Agora, Dignity, and Discrimination: On the Constitutional Shortcomings of 'Conscience' Laws that Promote Inequality in the Public Marketplace
45 Pages Posted: 23 Mar 2017
Date Written: February 2017
This Essay, a contribution to a symposium on “Law and Religion in an Increasingly Polarized America,” considers and critiques the constitutional status of the new wave of state “conscience” laws. In the immediate wake of Obergefell, a number of states began to consider enacting new “religious conscience” laws that would legally excuse refusals of service to LGBT persons. The broadest of these proposed statutes, such as Mississippi’s House Bill 1523, would create a near absolute right for businesses open to the general public to discriminate against sexual minorities and transgender persons. This Essay considers the constitutional status of such laws and posits that they stand on dubious constitutional ground. First, enactments of this sort violate the Equal Protection Clause by denying otherwise applicable legal protections to LGBT persons. Second, individuals and businesses that rely on these new enactments in order to discriminate against LGBT customers are arguably state actors when acting consistently with the state’s encouragement under the “nexus” theory of state action and, accordingly, accountable under the Equal Protection Clause. Third, and finally, even if such enactments are constitutionally valid, government may not provide any targeted support to individuals or businesses that operate on a pervasively discriminatory basis against LGBT persons.
On the other hand, however, some states have moved in the opposite direction, enacting very broadly crafted anti-discrimination laws that require entities generally open to the public to refrain from discriminating against LGBT persons. Difficult questions exist regarding the permissible scope of such enactments. Just as government may not encourage private businesses to discriminate, it may not regulate religious entities in the same way it may regulate supermarkets and gas stations. A church, synagogue, or mosque stands outside the public marketplace, or agora, and has a right to maintain and enforce policies that reflect the tenets of the faith. Just as the government may not encourage businesses open to the public to discriminate in ways that would be unlawful if enacted as a direct social regulation, government may not require private religious communities to treat believers and non-believers on equal terms.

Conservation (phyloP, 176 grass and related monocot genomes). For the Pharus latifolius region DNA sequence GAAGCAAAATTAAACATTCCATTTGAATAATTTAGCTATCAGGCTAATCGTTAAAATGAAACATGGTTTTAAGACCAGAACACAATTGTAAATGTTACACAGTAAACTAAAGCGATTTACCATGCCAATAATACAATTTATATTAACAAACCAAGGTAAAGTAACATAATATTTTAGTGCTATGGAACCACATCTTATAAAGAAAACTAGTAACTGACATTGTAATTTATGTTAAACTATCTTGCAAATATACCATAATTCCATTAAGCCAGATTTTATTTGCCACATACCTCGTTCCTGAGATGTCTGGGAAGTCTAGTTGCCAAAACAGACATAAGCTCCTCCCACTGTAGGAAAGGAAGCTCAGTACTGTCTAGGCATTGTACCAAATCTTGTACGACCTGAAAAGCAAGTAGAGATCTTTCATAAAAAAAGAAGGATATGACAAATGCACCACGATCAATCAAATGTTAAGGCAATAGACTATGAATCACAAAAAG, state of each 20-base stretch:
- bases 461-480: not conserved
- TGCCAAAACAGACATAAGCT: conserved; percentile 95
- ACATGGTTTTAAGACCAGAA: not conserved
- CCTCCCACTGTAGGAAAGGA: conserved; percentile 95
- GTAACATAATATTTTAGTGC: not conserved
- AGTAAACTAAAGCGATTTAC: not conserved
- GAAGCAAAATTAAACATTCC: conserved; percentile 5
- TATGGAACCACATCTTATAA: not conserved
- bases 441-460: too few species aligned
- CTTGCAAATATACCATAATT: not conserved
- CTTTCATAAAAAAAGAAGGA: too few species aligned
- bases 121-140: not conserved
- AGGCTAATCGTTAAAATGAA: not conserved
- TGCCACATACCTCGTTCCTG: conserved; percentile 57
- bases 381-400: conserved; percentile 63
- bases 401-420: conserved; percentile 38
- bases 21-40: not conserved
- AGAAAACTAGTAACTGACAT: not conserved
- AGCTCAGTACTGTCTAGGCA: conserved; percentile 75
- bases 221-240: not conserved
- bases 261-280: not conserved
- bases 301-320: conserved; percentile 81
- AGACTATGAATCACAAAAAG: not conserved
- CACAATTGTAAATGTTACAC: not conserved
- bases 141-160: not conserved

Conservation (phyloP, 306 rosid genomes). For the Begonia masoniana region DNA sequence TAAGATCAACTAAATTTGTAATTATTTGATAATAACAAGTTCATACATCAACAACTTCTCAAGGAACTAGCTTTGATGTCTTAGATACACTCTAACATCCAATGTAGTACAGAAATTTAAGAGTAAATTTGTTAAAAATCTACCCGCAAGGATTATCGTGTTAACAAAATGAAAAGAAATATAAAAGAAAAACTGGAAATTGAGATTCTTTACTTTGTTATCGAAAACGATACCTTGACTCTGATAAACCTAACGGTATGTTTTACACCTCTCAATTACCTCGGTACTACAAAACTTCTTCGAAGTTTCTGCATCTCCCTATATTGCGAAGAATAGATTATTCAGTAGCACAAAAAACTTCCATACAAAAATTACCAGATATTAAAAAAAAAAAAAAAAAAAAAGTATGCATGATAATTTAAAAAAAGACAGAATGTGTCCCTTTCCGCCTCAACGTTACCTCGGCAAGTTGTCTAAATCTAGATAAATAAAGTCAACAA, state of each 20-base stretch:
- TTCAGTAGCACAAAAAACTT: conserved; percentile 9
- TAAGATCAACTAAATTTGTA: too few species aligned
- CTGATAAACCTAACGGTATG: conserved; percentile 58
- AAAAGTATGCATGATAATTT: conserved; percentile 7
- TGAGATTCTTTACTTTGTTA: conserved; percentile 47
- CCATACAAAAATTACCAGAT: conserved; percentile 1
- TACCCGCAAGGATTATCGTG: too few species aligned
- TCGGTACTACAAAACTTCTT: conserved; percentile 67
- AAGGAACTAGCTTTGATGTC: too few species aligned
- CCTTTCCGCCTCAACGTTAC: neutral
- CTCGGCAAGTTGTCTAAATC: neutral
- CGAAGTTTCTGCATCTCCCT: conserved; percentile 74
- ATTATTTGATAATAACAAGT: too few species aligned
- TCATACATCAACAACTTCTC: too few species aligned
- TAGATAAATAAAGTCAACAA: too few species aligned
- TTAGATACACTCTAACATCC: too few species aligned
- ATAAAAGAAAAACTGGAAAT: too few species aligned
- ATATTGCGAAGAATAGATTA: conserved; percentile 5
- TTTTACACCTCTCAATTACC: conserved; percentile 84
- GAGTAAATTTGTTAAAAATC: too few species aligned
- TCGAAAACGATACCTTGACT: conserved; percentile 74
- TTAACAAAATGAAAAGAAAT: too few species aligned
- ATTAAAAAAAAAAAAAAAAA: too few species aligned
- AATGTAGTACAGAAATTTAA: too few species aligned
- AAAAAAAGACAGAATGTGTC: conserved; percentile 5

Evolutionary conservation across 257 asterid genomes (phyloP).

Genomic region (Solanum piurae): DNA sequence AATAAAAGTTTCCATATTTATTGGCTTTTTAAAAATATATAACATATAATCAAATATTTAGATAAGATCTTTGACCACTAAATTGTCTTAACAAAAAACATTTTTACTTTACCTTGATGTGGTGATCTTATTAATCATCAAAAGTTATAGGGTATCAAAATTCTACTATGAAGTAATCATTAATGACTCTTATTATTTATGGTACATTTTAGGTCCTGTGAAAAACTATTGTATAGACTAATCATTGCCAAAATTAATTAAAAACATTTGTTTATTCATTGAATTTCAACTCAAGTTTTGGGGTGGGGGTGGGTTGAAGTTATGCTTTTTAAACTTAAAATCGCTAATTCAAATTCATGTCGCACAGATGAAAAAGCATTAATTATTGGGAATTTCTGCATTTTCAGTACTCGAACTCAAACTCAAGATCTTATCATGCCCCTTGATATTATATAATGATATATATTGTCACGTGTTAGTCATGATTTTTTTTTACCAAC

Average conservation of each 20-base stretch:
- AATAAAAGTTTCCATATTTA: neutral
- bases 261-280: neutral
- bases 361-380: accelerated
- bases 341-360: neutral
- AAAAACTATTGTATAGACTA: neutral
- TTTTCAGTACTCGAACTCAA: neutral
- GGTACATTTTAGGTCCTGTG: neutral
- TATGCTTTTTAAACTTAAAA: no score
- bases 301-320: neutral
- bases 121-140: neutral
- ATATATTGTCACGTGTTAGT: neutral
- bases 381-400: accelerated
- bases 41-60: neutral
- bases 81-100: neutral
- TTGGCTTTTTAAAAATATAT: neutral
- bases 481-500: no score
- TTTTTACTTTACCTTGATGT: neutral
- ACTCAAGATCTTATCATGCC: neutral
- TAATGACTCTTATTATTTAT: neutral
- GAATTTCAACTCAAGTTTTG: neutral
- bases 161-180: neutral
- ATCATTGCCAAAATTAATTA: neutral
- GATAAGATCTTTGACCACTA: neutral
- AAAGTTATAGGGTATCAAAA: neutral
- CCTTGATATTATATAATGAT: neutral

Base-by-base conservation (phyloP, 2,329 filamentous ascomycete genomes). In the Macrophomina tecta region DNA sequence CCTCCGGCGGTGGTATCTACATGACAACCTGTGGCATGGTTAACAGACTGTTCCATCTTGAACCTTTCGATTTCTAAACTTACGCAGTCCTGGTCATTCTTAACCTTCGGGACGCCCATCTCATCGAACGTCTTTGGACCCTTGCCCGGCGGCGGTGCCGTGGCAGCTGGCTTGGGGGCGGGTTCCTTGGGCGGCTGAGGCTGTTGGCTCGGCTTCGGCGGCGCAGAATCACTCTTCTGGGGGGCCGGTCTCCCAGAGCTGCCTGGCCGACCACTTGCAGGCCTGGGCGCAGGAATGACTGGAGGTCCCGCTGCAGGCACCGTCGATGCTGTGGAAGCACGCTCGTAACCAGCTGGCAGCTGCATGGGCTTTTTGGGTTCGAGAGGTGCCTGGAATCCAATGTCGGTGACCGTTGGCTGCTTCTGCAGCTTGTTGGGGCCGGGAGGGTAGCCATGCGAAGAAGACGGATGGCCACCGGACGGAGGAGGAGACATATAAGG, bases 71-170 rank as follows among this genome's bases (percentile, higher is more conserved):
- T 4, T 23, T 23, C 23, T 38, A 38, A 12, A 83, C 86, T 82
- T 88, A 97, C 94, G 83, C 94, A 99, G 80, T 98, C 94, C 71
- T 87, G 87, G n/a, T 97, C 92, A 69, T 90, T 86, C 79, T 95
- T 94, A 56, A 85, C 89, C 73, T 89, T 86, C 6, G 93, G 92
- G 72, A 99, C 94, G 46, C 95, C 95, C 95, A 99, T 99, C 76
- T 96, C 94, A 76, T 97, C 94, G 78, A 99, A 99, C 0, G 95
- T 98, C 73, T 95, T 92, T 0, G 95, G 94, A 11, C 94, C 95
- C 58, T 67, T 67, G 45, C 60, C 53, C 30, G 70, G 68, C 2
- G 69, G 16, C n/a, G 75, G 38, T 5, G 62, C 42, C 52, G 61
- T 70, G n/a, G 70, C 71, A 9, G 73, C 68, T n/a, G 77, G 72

In order to determine when religious entities have a constitutional right to be self-governing, we must carefully disentangle the public sphere from the private sphere. The state creates and maintains the agora, or public marketplace, and has the power to regulate access to it in order to promote the health, safety, welfare, and morals of the community. Just as the state may legislate to prevent and deter health nuisances, such as fire hazards and unsanitary conditions, it may also legislate to eradicate moral nuisances, such as various forms of invidious discrimination. This power to eradicate moral nuisances, however, cannot sweep so broadly or deeply as to deny self-constituted communities of faith the ability to hold and practice the tenets of their faith outside the public marketplace. To be sure, drawing the line of demarcation between the truly public and the truly private will not be an easy undertaking. Even so, however, it is an essential undertaking if we are to secure both equality and religious liberty in the contemporary United States.
Keywords: constitutional law, religious freedom, equality, equal protection, discrimination, public accomodation, H.B. 1523, First Amendment, free exercise, state action, freedom of association, marketplace, agora, inequality, complicity, RFRA, equality, dignity
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